As the days of flying around the world to see inspiring speakers are put on hold, promoters and companies have scrambled to design remote-friendly alternatives primarily driven by video conferencing. This adequately fills the void for keynotes and onstage content, but events still struggle to re-create that onsite energy and facilitate spontaneous connections. This is a space that Slack can fill, as it has for years at previous events for thousands of attendees.
Supplementing your virtual event with a Slack workspace creates a centralized meeting place for attendees. They can connect with one another before the event; read news, updates and policies, share their experiences with one another in real time; and keep in contact afterward. Meanwhile, your staff can answer questions and spark further discussion after talks conclude.
This past October, Slack Frontiers, our annual conference, went entirely remote and featured a workspace created just for attendees with a focus on building community and improving their experience. We took the lessons we’ve learned from running our own events for this list of advice and best practices.
1. Curating the best possible attendee experience means planning early
We began planning our conference workspace in earnest a couple months prior to Frontiers. At a high level, this began with an “attendee journey” like the example below.
On a more granular level, bringing this in-Slack attendee journey to life starts with a checklist of your workspace settings. Initial setup will include:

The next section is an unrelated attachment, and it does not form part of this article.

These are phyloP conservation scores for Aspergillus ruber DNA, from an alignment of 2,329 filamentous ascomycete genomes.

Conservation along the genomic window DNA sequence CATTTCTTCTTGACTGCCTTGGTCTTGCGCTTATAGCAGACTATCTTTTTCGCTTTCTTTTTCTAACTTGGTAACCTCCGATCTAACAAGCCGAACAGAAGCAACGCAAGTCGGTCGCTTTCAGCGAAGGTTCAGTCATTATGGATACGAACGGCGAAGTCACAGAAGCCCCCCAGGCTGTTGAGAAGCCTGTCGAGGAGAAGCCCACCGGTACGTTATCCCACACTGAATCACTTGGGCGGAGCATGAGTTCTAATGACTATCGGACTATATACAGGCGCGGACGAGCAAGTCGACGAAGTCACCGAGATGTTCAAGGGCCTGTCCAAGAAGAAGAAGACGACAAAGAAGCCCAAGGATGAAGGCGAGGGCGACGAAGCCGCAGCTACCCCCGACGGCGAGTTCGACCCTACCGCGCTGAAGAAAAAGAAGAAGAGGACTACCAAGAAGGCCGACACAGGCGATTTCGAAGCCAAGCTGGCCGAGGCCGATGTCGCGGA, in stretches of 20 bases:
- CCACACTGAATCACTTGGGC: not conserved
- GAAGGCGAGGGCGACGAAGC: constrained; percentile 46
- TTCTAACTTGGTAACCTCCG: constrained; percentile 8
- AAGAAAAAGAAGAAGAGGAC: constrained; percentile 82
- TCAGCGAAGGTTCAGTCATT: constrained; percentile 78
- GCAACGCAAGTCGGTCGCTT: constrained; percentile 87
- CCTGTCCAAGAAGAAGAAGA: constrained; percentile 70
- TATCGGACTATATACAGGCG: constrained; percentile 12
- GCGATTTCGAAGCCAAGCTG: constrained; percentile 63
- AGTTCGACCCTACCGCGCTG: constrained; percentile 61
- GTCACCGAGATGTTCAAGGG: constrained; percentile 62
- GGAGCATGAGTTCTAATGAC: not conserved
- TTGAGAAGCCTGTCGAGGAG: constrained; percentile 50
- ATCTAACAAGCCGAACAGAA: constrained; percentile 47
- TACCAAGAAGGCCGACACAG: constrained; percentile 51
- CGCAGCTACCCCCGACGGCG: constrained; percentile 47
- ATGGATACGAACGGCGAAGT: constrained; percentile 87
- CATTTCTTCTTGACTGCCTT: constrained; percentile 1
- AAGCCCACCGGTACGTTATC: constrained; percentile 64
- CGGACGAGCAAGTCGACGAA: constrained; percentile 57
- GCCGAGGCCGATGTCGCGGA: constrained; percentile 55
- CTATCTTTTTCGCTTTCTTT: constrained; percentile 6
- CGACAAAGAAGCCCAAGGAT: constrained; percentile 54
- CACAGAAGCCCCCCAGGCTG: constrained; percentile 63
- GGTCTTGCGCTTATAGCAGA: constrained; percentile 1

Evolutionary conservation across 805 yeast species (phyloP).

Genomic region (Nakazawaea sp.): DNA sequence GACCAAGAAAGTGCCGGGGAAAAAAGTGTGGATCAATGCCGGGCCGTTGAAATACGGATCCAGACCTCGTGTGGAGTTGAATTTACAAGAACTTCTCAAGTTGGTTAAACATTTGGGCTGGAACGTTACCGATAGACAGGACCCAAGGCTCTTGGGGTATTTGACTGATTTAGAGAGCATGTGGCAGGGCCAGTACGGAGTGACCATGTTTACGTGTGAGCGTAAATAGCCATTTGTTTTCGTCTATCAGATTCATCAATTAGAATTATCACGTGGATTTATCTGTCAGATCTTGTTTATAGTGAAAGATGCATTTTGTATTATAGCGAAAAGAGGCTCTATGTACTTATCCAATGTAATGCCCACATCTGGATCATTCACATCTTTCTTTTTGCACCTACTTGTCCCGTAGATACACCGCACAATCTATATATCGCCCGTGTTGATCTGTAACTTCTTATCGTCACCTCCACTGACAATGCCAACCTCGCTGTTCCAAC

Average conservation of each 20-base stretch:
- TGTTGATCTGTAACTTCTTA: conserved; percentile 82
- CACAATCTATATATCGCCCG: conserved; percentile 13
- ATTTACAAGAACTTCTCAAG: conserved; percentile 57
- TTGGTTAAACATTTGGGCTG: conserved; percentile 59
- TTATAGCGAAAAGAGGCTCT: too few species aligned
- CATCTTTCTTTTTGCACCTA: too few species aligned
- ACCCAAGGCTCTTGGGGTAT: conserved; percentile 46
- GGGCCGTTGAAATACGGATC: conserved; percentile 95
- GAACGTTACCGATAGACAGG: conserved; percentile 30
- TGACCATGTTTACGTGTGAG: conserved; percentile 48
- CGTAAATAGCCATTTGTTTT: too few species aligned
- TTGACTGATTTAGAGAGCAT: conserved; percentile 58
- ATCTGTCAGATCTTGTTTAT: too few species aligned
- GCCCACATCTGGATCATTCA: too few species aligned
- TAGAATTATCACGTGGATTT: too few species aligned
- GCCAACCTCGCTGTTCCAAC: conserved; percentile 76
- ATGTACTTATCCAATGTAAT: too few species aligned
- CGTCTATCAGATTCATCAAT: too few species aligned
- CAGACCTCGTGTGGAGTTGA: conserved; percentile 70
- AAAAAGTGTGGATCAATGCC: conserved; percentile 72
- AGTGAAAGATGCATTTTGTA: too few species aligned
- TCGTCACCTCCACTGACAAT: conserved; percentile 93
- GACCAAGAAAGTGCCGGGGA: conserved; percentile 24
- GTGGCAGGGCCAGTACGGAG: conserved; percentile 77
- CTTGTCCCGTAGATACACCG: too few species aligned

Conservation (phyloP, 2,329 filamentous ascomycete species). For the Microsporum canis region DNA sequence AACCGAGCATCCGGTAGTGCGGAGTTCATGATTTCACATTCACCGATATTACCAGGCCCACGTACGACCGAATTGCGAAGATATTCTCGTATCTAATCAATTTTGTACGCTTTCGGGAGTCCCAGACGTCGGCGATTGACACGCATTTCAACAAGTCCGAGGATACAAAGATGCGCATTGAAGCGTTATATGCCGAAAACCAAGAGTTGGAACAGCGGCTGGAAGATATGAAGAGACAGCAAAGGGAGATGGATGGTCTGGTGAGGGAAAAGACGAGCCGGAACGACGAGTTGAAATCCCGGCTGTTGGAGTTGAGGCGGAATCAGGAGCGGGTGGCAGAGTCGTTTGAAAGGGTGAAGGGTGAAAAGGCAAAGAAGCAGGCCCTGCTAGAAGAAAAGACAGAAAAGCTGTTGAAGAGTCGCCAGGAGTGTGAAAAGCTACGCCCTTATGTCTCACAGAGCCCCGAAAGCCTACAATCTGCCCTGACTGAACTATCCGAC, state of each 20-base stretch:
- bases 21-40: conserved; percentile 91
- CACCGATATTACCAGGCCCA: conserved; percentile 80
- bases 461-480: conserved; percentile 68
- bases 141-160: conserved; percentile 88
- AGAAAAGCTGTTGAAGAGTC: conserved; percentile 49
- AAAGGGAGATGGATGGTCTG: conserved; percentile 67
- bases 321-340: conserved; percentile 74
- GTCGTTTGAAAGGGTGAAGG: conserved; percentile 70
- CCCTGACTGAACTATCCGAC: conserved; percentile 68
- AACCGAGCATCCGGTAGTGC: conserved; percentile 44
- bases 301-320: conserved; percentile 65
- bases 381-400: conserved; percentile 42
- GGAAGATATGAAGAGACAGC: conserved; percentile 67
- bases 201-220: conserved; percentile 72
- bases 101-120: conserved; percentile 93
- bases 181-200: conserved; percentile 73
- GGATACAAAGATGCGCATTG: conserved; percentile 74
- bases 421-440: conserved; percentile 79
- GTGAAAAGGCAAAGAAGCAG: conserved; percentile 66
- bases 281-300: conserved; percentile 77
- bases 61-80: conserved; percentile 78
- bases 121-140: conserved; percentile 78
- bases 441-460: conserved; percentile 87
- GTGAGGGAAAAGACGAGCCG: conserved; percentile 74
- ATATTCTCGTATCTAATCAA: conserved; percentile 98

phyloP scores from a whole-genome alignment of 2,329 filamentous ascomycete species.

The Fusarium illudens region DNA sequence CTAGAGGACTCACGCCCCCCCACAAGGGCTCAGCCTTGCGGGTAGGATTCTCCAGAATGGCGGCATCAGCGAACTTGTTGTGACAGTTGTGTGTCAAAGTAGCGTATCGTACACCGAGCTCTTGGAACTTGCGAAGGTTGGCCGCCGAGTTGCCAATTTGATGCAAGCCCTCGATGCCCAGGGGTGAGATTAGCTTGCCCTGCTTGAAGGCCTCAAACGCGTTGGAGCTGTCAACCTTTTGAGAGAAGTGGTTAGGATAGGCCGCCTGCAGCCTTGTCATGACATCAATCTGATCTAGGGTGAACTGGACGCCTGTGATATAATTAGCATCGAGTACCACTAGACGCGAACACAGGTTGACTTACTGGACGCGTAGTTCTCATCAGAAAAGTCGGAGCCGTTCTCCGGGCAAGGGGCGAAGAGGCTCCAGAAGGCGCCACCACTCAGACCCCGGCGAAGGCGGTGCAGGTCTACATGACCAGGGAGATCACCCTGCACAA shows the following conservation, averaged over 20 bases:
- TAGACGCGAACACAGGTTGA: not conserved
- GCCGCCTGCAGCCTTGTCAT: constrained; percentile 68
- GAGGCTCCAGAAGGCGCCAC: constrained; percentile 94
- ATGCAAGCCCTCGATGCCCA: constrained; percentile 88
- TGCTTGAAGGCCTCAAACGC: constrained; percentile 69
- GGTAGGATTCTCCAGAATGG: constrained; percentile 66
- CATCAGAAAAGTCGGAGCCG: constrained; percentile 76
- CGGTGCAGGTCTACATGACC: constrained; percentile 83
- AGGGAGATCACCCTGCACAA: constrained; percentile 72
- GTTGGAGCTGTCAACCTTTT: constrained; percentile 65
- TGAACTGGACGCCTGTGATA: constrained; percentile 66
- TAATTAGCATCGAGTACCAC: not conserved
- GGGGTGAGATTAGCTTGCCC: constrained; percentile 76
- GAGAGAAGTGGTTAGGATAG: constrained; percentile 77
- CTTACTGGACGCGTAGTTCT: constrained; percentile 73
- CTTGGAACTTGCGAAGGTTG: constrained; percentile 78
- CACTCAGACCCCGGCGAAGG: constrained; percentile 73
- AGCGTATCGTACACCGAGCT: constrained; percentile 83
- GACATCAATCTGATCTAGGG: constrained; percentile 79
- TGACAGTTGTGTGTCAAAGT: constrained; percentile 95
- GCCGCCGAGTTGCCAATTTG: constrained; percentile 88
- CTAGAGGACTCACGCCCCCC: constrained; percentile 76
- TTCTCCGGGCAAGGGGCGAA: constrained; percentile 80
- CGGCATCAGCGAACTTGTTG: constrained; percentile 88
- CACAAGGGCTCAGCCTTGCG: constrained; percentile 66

- Upload your event’s logo for the workspace icon
- Determine how and when invites will be sent out
- Install any apps (like Donut and Polly) that you’ll incorporate into your workspace
- Set channel permissions: Who can use @here, @channel and @everyone?
- Limit who can create and archive channels to owners and admins
- Appoint a moderator from your team, who will answer questions from the community, lead discussions and be a point of contact for managers
- Create a code of conduct for everyone to follow (here’s our Frontiers CoC)
Your channel architecture should be customized for various types of attendees, as well as your different conference tracks. We’ve found that a simple spreadsheet with the channel name, topic and moderator; pinned items like daily schedules or documents with tips on things to do at the conference; posting permissions and pre-set welcome messages can be discussed and created well ahead of time by your team. This makes it easier to deploy and populate your workspace when the time comes to launch it.
2. Create channels not only for attendees but also for staff
Once you’ve drafted a list of channels for attendees, create the channels and populate them with pinned items and welcome messages. A smaller subset of these should be default channels—meaning all attendees will automatically join them when they log in to the workspace for the first time. Those could include:
- #welcome: Home to an overview of the schedule, relevant links to more information, and pointers on getting help, along with a summary of topics in additional default channels
- #intros: Where attendees and speakers introduce themselves and interact with one another
- #announcements: We recommend limiting posting permissions here to owners and admins, so vital updates like schedule changes aren’t buried in longer conversations (you can also choose whether or not to allow threads there)
3. Prepare your in-channel run of show